During my time at BC Rail i started to get some pretty strong ideas about quality.  I knew bugs sucked, i could find them like i could find a mosquito on my nose but that wasn't enough.  Figuring out ways to let fewer bugs through to me became important to me.  Getting the guys to write code to stop having so many bugs was a giant hurdle that i never really accomplished.  Still haven't really accomplished.  But it didn't stop me from pursuing theories about mocking developers heavily enough to make them really take stock of their work before they pushed it out the gate.  Early nibbles at controlling quality through process.  i knew that i was the final gate before we could ship something without quality.  It was met with limited success. 

That wasn't the only start i had though...i also got my first real taste of the power of process. We had a great PM come in and run a project for us.  She taught us what a trained and useful PM could really accomplish.  What true cross team standardization of process and documentation could be used for.  That started me down the path of becoming a bit of a process junkie.  More on that later. 

it was pretty sweet but by the time CN took over and closed down BC Rail i was ready to move on. 
next time we'll talk about the summer of no pants and my foray into the world of licensed music distribution. 

Quality Is as Quality Does

Quality Is as Quality Does!

My name is Mike Hrycyk and this is my quality blog.  I wanted a space to start talking about the evolution that quality is taking in my life.  Mostly in my business life, but who knows, it could thread through my entire life.  I’m reasonably sure that if I start injecting a high level of importance of my own opinion of quality into my personal life that I’m going to start having some pretty large issues with my family and friends. (There’s a topic for a future entry right there, ‘what is quality – objective or subjective,’)

I looked around for a blog title, theme, vision, mission statement, etc for a while that would properly encapsulate the way that this evolution has been progressing within my own personal sphere and in the end it kept coming back to, ‘quality is as quality does.’  It didn’t really fit the cutting edge coolness quotient that I’m sure everyone goes for when naming their blog and my wife seems to think it’s a little bit quaint (which is I believe her way of saying it sounds like an old person’s blog).  However, what it kept coming back to was that it really is on point for me.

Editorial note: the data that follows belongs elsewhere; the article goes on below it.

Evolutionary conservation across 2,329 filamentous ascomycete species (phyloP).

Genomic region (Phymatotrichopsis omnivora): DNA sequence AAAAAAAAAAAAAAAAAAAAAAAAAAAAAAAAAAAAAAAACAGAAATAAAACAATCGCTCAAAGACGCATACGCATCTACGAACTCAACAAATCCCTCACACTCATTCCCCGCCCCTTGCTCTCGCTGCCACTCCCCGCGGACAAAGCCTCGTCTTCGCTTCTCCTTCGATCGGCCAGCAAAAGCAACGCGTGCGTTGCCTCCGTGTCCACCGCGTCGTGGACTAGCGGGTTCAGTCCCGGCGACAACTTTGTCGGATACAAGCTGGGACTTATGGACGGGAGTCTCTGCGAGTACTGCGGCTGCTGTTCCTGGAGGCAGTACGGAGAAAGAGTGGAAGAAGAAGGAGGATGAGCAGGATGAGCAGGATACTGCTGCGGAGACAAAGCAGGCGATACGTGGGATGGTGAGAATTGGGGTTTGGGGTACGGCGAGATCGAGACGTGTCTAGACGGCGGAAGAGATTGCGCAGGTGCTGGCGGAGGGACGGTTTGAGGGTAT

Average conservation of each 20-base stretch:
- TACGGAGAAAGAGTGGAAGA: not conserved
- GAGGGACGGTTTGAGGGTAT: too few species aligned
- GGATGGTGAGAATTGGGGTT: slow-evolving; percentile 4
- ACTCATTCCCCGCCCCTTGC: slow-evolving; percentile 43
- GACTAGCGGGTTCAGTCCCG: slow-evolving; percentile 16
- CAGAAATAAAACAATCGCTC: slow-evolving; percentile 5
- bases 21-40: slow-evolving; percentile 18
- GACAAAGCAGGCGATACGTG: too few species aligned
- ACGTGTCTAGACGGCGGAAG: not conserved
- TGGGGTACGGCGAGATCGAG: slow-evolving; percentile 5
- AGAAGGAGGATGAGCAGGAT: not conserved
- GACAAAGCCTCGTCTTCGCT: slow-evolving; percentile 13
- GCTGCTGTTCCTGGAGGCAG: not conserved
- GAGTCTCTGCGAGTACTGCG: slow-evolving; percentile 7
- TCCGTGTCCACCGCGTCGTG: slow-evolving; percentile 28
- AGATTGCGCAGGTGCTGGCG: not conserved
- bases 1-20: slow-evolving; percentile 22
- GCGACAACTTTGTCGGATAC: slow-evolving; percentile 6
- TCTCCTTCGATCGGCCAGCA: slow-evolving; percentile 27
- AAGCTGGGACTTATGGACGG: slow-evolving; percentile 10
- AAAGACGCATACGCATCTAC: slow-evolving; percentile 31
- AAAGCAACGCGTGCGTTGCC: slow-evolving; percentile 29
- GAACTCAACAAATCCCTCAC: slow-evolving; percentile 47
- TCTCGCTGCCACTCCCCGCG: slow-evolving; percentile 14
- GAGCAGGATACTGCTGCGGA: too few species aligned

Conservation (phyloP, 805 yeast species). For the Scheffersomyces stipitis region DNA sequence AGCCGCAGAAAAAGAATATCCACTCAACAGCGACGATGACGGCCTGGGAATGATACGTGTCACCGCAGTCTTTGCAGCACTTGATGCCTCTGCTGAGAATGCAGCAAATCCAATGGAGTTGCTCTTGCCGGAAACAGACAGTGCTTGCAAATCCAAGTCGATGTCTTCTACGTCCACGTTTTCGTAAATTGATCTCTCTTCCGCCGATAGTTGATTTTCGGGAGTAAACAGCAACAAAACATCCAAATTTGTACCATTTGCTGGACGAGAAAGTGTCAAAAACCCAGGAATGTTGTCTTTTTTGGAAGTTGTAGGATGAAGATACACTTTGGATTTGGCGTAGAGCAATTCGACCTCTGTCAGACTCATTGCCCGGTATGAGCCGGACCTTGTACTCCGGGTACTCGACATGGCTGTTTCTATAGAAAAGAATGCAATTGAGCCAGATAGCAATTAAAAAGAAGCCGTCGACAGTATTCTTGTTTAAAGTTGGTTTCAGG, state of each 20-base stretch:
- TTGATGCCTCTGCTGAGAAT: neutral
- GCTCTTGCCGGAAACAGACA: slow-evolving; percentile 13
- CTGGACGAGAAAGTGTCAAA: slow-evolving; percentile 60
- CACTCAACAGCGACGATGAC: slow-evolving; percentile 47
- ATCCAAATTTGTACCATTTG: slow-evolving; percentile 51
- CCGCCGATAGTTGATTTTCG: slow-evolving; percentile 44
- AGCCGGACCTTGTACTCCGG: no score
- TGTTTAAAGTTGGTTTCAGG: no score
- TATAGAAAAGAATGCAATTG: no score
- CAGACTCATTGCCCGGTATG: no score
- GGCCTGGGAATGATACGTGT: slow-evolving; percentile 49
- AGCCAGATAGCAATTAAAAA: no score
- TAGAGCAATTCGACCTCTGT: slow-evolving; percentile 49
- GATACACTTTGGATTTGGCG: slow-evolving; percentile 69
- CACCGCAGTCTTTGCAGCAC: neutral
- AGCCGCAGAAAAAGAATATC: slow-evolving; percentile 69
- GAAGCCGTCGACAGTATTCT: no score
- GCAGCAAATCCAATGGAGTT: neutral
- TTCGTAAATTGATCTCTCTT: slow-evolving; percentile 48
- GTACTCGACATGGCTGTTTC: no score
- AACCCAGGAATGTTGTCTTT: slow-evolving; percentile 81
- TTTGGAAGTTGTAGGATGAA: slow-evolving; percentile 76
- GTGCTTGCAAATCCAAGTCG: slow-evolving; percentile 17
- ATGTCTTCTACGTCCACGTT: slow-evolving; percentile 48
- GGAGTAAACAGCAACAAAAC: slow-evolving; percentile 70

I wanted a title that highlighted a few things that the blog is going to tackle as time goes on.

  1.        Quality – really I want the concept of quality to be at the core of everything that I’m going to talk about.   Well right there, the word quality is in the title twice, I have that requirement met in spades.
  2.        Process – in the past few years I've discovered that I’m a bit of a process junkie. I don’t like process for process sake even a little bit but I like digging into processes to find out how they work or don’t work.  What can be improved?  What would work better if it was just written down?  Simple processes followed regularly can solve almost every quality issue but without understanding the processes contributing to the issues you can’t find those solutions.  I think that the title as a whole contributes to this feature.
  3.        Management – I’m really a student of the environment that I live in and one thing I've found as I’ve moved around through management at different companies is that it really isn't something that people learn in a standard manner.  Managers are grown in so many ways and the quality of the way they interact with their jobs, their people and their companies suffer for this fact.  I think the least reliability to be found in job skills out there is in management skills.  I’ll be exploring this a bit as we go as well.

So that explains the title.  It doesn’t necessarily explain the url.  QAisdoes.

I, being myself, is probably the truest explanation for explaining but I’ll try to make it clearer anyway.  Most of my career has involved QA in some way or another and that’s where I identify the strongest.  And to me QA is does, pronounced ‘q. a. is does’ quickly, sounds cool to me.  And really, what can trump that. 
Well, it was also available when I went looking for that ID out there on the web.   I was able to get the url and the twitter name of qaisdoes without any issues.  Now the fact that my wife, when she reads the word, auto-tranlsates it in her brain to ‘QA-isodes’ as in a blog about QA episodes, didn’t help so very much, but still…it sounded cool.

So, in the next entry I’m going to explain a bit more of where I come from and where I’m going but for today, I’m signing off.